A guide to protecting your child on the internet

Osmond Chia - May 18, 2019, 5:07 am CDT
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A guide to protecting your child on the internet

Instead of television channels, many kids today stream their video content on YouTube or Netflix. Being able to select the specific episode and show you want gives parents and children more flexibility. But there’s a dark side to this convenience – the proximity of explicit content.

Writer James Bridle spoke on TED Talks about how algorithmic suggestions on YouTube can take one from an innocent video made for children to one of explicit video – clearly made by people who “shouldn’t be anywhere near children.” On the screen behind him are YouTube thumbnails of violent, explicit and haunting parodies of children’s characters like the Teletubbies and Marvel superheroes.

Even on Netflix, curious children are just a step away from switching over from their children’s account to the adult one, gaining access to countless of sexy thumbnails and shows made for grownups.

The internet has always been a dangerous moral landscape to navigate, and more so for children in their formative years. And sadly, just like the outside world, there’s little we can do to stop others from doing inappropriate things online.

It’s vital therefore, to create an environment at home where kids are protected from harmful content, and more importantly are educated to know how to respond to it.

Surf publicly, not in their rooms

Kids today get all sorts of portable luxuries like iPads and spare phones to watch shows and play games with. The problem is when they take these to their bedrooms, making it difficult to know what they’re watching. One practical step to check on what your kids are watching is to make sure they watch their shows in a common area.

It’s a good idea to keep the portable devices away from the kids, especially when they are young. Instead, make a little sacrifice and let them use the telly instead.

While you may be bombarded with repetitive clips of Peppa Pig calling for Susie over and over, at least you know what goes into their heads.

Install an Anti-Virus

Your kids may have learnt what images and thumbnails to avoid, but it takes a lot of familiarity to recognized dodgy links that may contain viruses and malware.

Most computers already have one built-in, but you may want software with more sophisticated tweaking and diagnoses like Norton AntiVirus or Bitdefender. This could prevent a lot of loss especially if your family shares a computer.

Turn on restrictions on search engine

Most of the popular internet browsers today like Google Chrome and Safari have the option of setting up content filters and security safeguards – so take advantage of them. These can filter explicit content like violence and nudity, making things generally safer.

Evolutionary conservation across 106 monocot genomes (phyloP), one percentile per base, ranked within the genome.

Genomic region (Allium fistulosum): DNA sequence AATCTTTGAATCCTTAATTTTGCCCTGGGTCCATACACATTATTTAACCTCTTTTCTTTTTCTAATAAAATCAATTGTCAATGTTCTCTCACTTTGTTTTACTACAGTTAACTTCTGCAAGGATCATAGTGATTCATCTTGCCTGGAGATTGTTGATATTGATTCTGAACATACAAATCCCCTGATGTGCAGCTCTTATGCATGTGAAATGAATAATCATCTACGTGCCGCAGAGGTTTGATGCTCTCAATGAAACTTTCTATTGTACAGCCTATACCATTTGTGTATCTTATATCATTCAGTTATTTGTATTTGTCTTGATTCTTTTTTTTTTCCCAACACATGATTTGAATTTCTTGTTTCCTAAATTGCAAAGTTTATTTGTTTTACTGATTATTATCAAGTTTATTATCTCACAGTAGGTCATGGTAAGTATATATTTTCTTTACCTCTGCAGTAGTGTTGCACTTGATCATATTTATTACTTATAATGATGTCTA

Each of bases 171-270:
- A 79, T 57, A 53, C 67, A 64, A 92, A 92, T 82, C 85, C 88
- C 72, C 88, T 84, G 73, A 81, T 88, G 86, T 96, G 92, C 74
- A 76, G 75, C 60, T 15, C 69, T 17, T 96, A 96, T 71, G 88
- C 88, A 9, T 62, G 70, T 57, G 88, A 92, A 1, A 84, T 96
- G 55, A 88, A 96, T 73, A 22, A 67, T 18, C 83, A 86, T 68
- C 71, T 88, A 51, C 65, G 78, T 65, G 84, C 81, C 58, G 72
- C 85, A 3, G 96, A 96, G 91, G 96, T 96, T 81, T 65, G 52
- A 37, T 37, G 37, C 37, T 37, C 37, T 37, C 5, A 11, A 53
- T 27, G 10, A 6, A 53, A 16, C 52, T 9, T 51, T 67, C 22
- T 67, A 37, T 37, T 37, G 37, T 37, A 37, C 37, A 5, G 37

Alternatively, you can introduce your kids to the internet with browsers made just for kids such as KidSplorer browser.

Teach them how to protect their privacy

Keeping our passwords a secret and not surrendering them to scammers online may be obvious to us, but it is something that needs to be taught.

Education online goes beyond security, but also how kids conduct themselves online and the content they post. This could be content like inappropriate selfies, rants they’ll regret later and irresponsible commenting.

Set up rules

Let your children know which sites they are allowed to visit and other websites that are similar. As they get a little older, ask them what other kinds of sites they are interested in visiting and expand the list.

There is also no point hiding the reason for many of these rules – to avoid violent and harmful content from reaching your kids. So, tell them about what these are and make it a rule not to go looking for them.

Set time limits for how long the kids can spend surfing the net and watching videos too. You’ll be surprised at how many children use their tablets all day long.

Establish accountability

Prepping the computer and teaching your kids are merely precautionary measures. Mistakes are bound to happen, and dangerous content will inevitably slip through the cracks.

While easier said than done, it’s important to build a culture of accountability between parents and young children. Encourage your children to let you know when they see something that didn’t quite look like a kids cartoon.

You’ll want to know the harmful things that they encounter and talk about it.

Use tech to build a stronger relationship with your kids

Children may resist, defy your rules out of curiosity and even turn off the filters, but these moments present a good opportunity to discuss and build values with your kids.

Be ready to talk through these issues with your kids: Why did you set up these rules in the first place? Why is explicit content and violence a problem? What would happen if we didn’t have these rules in the household?

Discussing these sensitive issues with the kids helps them know we take it seriously, and we believe they are mature enough to understand, making them feel important.

It’s a journey after all, and moments like these can help the relationship grow stronger, which is the foundation of good internet behavior.


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